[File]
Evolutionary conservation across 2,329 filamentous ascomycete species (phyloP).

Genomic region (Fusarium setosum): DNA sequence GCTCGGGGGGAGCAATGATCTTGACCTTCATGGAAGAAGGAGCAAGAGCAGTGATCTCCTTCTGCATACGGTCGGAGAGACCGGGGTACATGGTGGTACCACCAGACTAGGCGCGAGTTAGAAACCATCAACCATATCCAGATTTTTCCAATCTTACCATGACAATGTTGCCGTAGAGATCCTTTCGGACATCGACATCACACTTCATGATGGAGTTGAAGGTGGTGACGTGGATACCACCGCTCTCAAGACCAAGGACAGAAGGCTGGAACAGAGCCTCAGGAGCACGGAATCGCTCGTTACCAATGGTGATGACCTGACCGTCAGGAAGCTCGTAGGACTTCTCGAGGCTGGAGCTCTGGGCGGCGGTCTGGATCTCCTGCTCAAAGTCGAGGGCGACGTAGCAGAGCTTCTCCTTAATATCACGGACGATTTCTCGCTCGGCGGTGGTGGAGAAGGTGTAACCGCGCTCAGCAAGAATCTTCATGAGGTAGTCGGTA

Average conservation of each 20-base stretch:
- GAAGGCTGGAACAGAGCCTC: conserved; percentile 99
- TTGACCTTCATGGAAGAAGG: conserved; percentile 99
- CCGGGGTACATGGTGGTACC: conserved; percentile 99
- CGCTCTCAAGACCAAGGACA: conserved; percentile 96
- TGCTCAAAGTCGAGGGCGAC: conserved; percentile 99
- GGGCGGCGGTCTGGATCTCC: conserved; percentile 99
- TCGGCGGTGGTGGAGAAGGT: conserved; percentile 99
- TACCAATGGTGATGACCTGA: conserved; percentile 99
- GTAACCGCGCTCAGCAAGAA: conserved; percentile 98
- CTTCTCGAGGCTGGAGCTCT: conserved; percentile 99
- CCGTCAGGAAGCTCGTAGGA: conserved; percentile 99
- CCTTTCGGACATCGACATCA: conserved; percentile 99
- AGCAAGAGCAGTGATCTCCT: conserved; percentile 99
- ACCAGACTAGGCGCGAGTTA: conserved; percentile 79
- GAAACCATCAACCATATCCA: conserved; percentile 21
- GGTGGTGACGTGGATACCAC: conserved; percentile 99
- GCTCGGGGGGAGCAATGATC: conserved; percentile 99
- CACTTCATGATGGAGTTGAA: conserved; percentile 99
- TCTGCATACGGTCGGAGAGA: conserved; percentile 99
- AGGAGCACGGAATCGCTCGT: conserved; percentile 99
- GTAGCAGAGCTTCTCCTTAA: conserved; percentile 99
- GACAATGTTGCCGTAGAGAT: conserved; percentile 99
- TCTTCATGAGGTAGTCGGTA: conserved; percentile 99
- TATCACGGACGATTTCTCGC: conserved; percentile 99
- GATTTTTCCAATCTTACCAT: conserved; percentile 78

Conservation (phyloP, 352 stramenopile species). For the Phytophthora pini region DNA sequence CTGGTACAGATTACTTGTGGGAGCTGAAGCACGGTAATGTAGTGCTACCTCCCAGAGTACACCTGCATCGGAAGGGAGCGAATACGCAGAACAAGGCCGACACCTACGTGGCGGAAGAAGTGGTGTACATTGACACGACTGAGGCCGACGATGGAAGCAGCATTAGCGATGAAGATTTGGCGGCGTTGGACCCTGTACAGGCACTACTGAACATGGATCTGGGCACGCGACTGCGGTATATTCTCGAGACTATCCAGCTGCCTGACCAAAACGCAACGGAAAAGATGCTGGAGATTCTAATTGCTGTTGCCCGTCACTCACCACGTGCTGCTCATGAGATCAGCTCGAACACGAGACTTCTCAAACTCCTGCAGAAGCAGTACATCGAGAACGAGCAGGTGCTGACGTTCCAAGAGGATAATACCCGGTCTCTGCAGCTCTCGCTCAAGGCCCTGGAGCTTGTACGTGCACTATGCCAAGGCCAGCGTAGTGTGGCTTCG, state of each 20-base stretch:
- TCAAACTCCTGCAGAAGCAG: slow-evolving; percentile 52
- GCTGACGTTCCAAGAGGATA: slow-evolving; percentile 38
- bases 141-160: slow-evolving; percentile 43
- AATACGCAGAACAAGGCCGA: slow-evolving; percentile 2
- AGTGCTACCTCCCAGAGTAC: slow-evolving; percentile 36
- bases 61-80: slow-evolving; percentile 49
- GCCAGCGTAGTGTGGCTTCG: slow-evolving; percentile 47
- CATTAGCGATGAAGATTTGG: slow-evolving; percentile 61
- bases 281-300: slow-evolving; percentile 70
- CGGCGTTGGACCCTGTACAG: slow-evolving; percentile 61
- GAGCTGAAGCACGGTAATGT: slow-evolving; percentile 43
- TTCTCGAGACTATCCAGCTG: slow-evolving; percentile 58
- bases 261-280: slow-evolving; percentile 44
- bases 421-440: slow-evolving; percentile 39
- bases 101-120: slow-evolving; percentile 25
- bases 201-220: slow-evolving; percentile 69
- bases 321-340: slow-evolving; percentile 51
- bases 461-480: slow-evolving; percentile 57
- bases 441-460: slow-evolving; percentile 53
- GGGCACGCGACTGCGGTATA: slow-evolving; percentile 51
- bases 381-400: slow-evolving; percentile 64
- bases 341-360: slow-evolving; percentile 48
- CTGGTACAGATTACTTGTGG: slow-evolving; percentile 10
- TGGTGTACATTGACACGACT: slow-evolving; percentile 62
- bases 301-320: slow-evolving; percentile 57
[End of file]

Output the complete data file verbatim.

Evolutionary conservation across 2,329 filamentous ascomycete species (phyloP).

Genomic region (Fusarium setosum): DNA sequence GCTCGGGGGGAGCAATGATCTTGACCTTCATGGAAGAAGGAGCAAGAGCAGTGATCTCCTTCTGCATACGGTCGGAGAGACCGGGGTACATGGTGGTACCACCAGACTAGGCGCGAGTTAGAAACCATCAACCATATCCAGATTTTTCCAATCTTACCATGACAATGTTGCCGTAGAGATCCTTTCGGACATCGACATCACACTTCATGATGGAGTTGAAGGTGGTGACGTGGATACCACCGCTCTCAAGACCAAGGACAGAAGGCTGGAACAGAGCCTCAGGAGCACGGAATCGCTCGTTACCAATGGTGATGACCTGACCGTCAGGAAGCTCGTAGGACTTCTCGAGGCTGGAGCTCTGGGCGGCGGTCTGGATCTCCTGCTCAAAGTCGAGGGCGACGTAGCAGAGCTTCTCCTTAATATCACGGACGATTTCTCGCTCGGCGGTGGTGGAGAAGGTGTAACCGCGCTCAGCAAGAATCTTCATGAGGTAGTCGGTA

Average conservation of each 20-base stretch:
- GAAGGCTGGAACAGAGCCTC: conserved; percentile 99
- TTGACCTTCATGGAAGAAGG: conserved; percentile 99
- CCGGGGTACATGGTGGTACC: conserved; percentile 99
- CGCTCTCAAGACCAAGGACA: conserved; percentile 96
- TGCTCAAAGTCGAGGGCGAC: conserved; percentile 99
- GGGCGGCGGTCTGGATCTCC: conserved; percentile 99
- TCGGCGGTGGTGGAGAAGGT: conserved; percentile 99
- TACCAATGGTGATGACCTGA: conserved; percentile 99
- GTAACCGCGCTCAGCAAGAA: conserved; percentile 98
- CTTCTCGAGGCTGGAGCTCT: conserved; percentile 99
- CCGTCAGGAAGCTCGTAGGA: conserved; percentile 99
- CCTTTCGGACATCGACATCA: conserved; percentile 99
- AGCAAGAGCAGTGATCTCCT: conserved; percentile 99
- ACCAGACTAGGCGCGAGTTA: conserved; percentile 79
- GAAACCATCAACCATATCCA: conserved; percentile 21
- GGTGGTGACGTGGATACCAC: conserved; percentile 99
- GCTCGGGGGGAGCAATGATC: conserved; percentile 99
- CACTTCATGATGGAGTTGAA: conserved; percentile 99
- TCTGCATACGGTCGGAGAGA: conserved; percentile 99
- AGGAGCACGGAATCGCTCGT: conserved; percentile 99
- GTAGCAGAGCTTCTCCTTAA: conserved; percentile 99
- GACAATGTTGCCGTAGAGAT: conserved; percentile 99
- TCTTCATGAGGTAGTCGGTA: conserved; percentile 99
- TATCACGGACGATTTCTCGC: conserved; percentile 99
- GATTTTTCCAATCTTACCAT: conserved; percentile 78

Conservation (phyloP, 352 stramenopile species). For the Phytophthora pini region DNA sequence CTGGTACAGATTACTTGTGGGAGCTGAAGCACGGTAATGTAGTGCTACCTCCCAGAGTACACCTGCATCGGAAGGGAGCGAATACGCAGAACAAGGCCGACACCTACGTGGCGGAAGAAGTGGTGTACATTGACACGACTGAGGCCGACGATGGAAGCAGCATTAGCGATGAAGATTTGGCGGCGTTGGACCCTGTACAGGCACTACTGAACATGGATCTGGGCACGCGACTGCGGTATATTCTCGAGACTATCCAGCTGCCTGACCAAAACGCAACGGAAAAGATGCTGGAGATTCTAATTGCTGTTGCCCGTCACTCACCACGTGCTGCTCATGAGATCAGCTCGAACACGAGACTTCTCAAACTCCTGCAGAAGCAGTACATCGAGAACGAGCAGGTGCTGACGTTCCAAGAGGATAATACCCGGTCTCTGCAGCTCTCGCTCAAGGCCCTGGAGCTTGTACGTGCACTATGCCAAGGCCAGCGTAGTGTGGCTTCG, state of each 20-base stretch:
- TCAAACTCCTGCAGAAGCAG: slow-evolving; percentile 52
- GCTGACGTTCCAAGAGGATA: slow-evolving; percentile 38
- bases 141-160: slow-evolving; percentile 43
- AATACGCAGAACAAGGCCGA: slow-evolving; percentile 2
- AGTGCTACCTCCCAGAGTAC: slow-evolving; percentile 36
- bases 61-80: slow-evolving; percentile 49
- GCCAGCGTAGTGTGGCTTCG: slow-evolving; percentile 47
- CATTAGCGATGAAGATTTGG: slow-evolving; percentile 61
- bases 281-300: slow-evolving; percentile 70
- CGGCGTTGGACCCTGTACAG: slow-evolving; percentile 61
- GAGCTGAAGCACGGTAATGT: slow-evolving; percentile 43
- TTCTCGAGACTATCCAGCTG: slow-evolving; percentile 58
- bases 261-280: slow-evolving; percentile 44
- bases 421-440: slow-evolving; percentile 39
- bases 101-120: slow-evolving; percentile 25
- bases 201-220: slow-evolving; percentile 69
- bases 321-340: slow-evolving; percentile 51
- bases 461-480: slow-evolving; percentile 57
- bases 441-460: slow-evolving; percentile 53
- GGGCACGCGACTGCGGTATA: slow-evolving; percentile 51
- bases 381-400: slow-evolving; percentile 64
- bases 341-360: slow-evolving; percentile 48
- CTGGTACAGATTACTTGTGG: slow-evolving; percentile 10
- TGGTGTACATTGACACGACT: slow-evolving; percentile 62
- bases 301-320: slow-evolving; percentile 57